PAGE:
Ostinato Records has scoured the Djibouti Radio and Television (RTD) archives for music by the Somali group 4 Mars, to be released on an album entitled « Super Somali Sounds from the Gulf of Tadjoura ».
This record contains numerous secrets and stories from East Africa. In 2019, Ostinato Records became the first label to get access to the Djibouti Radio and Television (RTD) archives, a priceless treasure for the radio station, which now holds the first recordings by the 40-member Somali band, 4 Mars. The group’s history also reflects the world’s most dynamic commercial crossroads halfway between Africa, Asia and the Mediterranean – the Gulf of Tadjourah. Here, Turkish synthesizers, Jamaican reggae, American brass instruments, Bollywood voices, Egyptian and Yemeni rhythms, and even Chinese and Mongolian flutes converge. All of these elements have come together in this small corner of East Africa to create Somali music at its most insolent, spiritual and syncretic.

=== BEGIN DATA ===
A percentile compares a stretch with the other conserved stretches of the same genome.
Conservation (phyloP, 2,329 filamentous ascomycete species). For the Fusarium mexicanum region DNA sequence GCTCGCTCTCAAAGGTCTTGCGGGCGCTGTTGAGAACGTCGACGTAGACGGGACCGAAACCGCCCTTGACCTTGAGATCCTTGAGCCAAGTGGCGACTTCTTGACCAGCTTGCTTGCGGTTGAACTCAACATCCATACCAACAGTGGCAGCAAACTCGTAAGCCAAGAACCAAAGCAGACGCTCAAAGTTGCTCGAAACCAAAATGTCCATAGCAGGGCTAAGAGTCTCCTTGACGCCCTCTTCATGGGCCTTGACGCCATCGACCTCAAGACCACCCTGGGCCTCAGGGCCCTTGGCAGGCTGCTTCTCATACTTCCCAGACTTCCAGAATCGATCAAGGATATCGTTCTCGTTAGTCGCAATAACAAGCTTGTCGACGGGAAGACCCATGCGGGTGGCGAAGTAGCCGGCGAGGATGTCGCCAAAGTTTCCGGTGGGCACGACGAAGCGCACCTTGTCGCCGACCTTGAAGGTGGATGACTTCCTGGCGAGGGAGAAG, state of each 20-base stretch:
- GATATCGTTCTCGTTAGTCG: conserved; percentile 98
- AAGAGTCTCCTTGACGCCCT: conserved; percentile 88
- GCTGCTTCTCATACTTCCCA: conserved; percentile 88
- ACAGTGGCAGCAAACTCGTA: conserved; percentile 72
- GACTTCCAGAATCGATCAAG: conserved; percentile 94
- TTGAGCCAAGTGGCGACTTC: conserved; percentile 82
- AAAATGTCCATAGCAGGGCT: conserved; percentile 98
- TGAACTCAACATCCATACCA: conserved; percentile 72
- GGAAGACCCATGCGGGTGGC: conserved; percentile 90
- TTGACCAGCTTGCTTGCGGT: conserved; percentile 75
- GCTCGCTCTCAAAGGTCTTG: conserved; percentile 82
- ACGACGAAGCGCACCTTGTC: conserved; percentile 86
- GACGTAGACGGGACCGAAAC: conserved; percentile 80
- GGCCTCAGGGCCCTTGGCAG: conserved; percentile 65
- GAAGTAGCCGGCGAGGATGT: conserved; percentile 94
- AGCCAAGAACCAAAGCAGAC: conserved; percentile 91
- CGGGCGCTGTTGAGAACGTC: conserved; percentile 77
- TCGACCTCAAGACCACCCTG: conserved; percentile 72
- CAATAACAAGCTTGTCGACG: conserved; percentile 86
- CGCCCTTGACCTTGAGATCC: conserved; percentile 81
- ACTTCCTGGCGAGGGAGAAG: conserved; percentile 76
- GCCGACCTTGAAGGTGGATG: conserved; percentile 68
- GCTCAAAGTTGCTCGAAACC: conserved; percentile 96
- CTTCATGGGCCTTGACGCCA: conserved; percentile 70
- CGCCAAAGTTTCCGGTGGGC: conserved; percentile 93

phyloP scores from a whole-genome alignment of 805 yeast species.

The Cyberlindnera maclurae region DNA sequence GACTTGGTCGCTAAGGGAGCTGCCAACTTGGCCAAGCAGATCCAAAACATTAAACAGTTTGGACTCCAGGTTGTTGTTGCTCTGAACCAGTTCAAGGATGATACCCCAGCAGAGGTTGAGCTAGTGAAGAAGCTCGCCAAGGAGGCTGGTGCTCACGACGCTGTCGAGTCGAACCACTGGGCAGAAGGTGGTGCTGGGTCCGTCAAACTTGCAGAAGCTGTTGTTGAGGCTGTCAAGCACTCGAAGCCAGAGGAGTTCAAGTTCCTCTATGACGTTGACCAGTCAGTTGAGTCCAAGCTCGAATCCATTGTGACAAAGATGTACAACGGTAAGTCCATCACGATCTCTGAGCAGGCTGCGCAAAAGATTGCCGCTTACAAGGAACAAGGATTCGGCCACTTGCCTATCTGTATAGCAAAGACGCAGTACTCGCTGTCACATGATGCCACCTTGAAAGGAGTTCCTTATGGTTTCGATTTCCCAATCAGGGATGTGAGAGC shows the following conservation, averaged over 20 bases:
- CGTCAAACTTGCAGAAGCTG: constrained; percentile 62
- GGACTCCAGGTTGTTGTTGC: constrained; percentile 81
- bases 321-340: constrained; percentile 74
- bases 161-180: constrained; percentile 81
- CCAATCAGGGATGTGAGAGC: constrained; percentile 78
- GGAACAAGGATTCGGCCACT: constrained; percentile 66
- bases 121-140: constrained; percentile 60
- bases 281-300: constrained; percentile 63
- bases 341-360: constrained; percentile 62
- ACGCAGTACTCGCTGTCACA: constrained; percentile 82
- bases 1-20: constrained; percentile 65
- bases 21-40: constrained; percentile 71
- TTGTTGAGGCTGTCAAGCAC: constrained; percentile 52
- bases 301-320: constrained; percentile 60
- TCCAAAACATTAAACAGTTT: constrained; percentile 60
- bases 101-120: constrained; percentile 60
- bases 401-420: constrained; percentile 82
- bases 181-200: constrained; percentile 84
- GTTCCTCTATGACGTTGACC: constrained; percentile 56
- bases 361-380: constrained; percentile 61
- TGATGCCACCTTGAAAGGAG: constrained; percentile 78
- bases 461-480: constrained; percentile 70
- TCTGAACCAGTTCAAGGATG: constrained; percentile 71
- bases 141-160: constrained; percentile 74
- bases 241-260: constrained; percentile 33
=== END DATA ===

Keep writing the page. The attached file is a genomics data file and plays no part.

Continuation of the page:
Warmly restored and remastered from digital reels and cassettes kept in the RTD archives, this genesis of 4 Mars tells the story of how Somali music was built around a rich blend of peoples and cultures. Egyptians, Turks, Persians, Indians and Chinese drop anchor in the Gulf of Tadjourah in Djibouti, and each arrival has added deliciously new spices to the sound.
The group’s music provides a window into its past, when an African country was being built autonomously. Their name refers to 4 March 1977, the date of the foundation of the Rassemblement du Peuple pour le Progrès – the political party that has been in charge of Djibouti since independence. With its message of unity, 4 Mars was the official group of the party and Djibouti’s leaders considered their music as the ideal soundtrack during the era of independence, synonymous with the development of their country.
Super Somali Sounds from the Gulf of Tadjoura will be released on February 19 via Ostinato Records.